A more general version of this script is available here: http://leo.zwiki.org/LeoDirectory

To create @shadow nodes, a typical workflow is to do an @file import for each file, and then manually convert the headline to an @shadow node.

This can be improved somewhat by bypassing imports completely and just entering the @shadow headlines directly, and then restarting leo to find them (hopefully) properly imported/structured.

This is still fairly laborious for a small project. For a large one with many files and subfolders it can become very tedious, and the process naturally lends itself to automation.

To this end, this script attempts to provide that convenience. It basically looks at the current directory and recursively creates @shadow nodes (or any other kind of @node) for files and @path nodes for subdirectories. It also includes facilities to specify file or directory patterns to ignore and also to determine whether @path nodes contain absolute or relative references.

To use it, copy the code below into an @button node with an appropriate name ('create_shadows' is nice :-), select the target node and enjoy:

from os import listdir
from os.path import join, abspath, basename, normpath, isfile
from fnmatch import fnmatch

RELATIVE_PATHS = True

patterns_to_ignore = ['*.pyc', '*.leo', '*.gif', '*.png', '*.jpg', '*.json', '*.svg']

match = lambda s: any(fnmatch(s, p) for p in patterns_to_ignore)

is_ignorable = lambda s: any([ s.startswith('.'), match(s) ])

def shadow_walk(directory, parent=None, isroot=True):
    if not RELATIVE_PATHS: directory = abspath(directory)
    if isroot:
        body = "@path %s" % normpath(directory)
        c.setBodyString(p, body)
    for name in listdir(directory):
        if is_ignorable(name):
            continue
        path = join(directory, name)
        if isfile(path):
            g.es('file:', path)
            headline = '@shadow %s' % basename(path)
            if parent:
                node = parent
            else:
                node = p
            child = node.insertAsLastChild()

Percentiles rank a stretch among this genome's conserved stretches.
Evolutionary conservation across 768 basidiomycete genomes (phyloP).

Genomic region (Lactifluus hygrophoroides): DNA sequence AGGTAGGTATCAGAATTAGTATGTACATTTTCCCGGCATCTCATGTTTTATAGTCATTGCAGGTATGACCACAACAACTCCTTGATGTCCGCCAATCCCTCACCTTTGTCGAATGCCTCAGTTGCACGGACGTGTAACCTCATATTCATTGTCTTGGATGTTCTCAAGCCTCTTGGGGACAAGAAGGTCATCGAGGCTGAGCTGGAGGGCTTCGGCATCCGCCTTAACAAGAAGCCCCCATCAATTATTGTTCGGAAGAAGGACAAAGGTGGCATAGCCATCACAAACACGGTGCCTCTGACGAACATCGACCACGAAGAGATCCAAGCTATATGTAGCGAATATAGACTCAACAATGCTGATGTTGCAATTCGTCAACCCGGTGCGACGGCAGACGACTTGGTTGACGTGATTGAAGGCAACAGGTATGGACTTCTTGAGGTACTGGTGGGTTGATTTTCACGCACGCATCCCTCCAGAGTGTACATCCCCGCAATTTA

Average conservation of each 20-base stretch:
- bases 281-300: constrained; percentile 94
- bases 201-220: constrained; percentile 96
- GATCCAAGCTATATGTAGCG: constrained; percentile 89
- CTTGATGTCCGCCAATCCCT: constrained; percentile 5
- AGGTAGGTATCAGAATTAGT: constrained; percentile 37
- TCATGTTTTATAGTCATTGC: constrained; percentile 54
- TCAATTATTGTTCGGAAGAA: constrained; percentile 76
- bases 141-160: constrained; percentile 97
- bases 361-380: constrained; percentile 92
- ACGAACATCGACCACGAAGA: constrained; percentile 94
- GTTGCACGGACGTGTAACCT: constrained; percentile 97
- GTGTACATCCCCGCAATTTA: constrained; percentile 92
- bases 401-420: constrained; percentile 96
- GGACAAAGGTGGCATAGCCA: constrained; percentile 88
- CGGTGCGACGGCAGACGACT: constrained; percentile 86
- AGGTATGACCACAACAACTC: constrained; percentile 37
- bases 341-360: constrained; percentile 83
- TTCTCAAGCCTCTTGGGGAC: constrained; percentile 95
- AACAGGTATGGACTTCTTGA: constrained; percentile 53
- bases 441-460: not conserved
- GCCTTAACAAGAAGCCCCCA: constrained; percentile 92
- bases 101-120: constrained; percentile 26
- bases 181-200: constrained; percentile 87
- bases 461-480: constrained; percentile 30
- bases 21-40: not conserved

child.initHeadString(headline)
        else:
            g.es('dir:', path)
            headline = basename(path)
            body = "@path %s" % name
            if parent:
                node = parent
            else:
                node = p
            child = node.insertAsLastChild()
            child.initHeadString(headline)
            child.initBodyString(body)
            shadow_walk(path, parent=child, isroot=False)

def main():
    try:
        shadow_walk('.')
    finally:
        c.redraw()

main()

After running this script, you will find your directory structure populated with .leo_shadow folders. As you adjust the parameters of the above script to refine the outcome, you may want to restart the whole process afresh as doing otherwise can lead to errors. In this case, create another @button called 'remove_shadows' to recursively remove older .leo_shadow folders. If you are working in linux, unix, or mac os x, it can probably look something like this:

import os
os.system('rm -rf `find . -type d -name .leo_shadow`')

Hopefully, these shortcuts should save you some time and also give you a small demonstration of the power and flexibility of leo.

AliaKhouri?

Sorted child nodes --thyrsus, Fri, 31 Oct 2008 10:27:12 -0700 reply

I like my nodes sorted, to I've added the following to my use of the above:

@@ -15,7 +15,9 @@
     if isroot:
         body = "@path %s" % normpath(directory)
         c.setBodyString(p, body)
-    for name in listdir(directory):
+    t = listdir(directory)
+    t.sort()
+    for name in t:
         if is_ignorable(name):
             continue
         path = join(directory, name)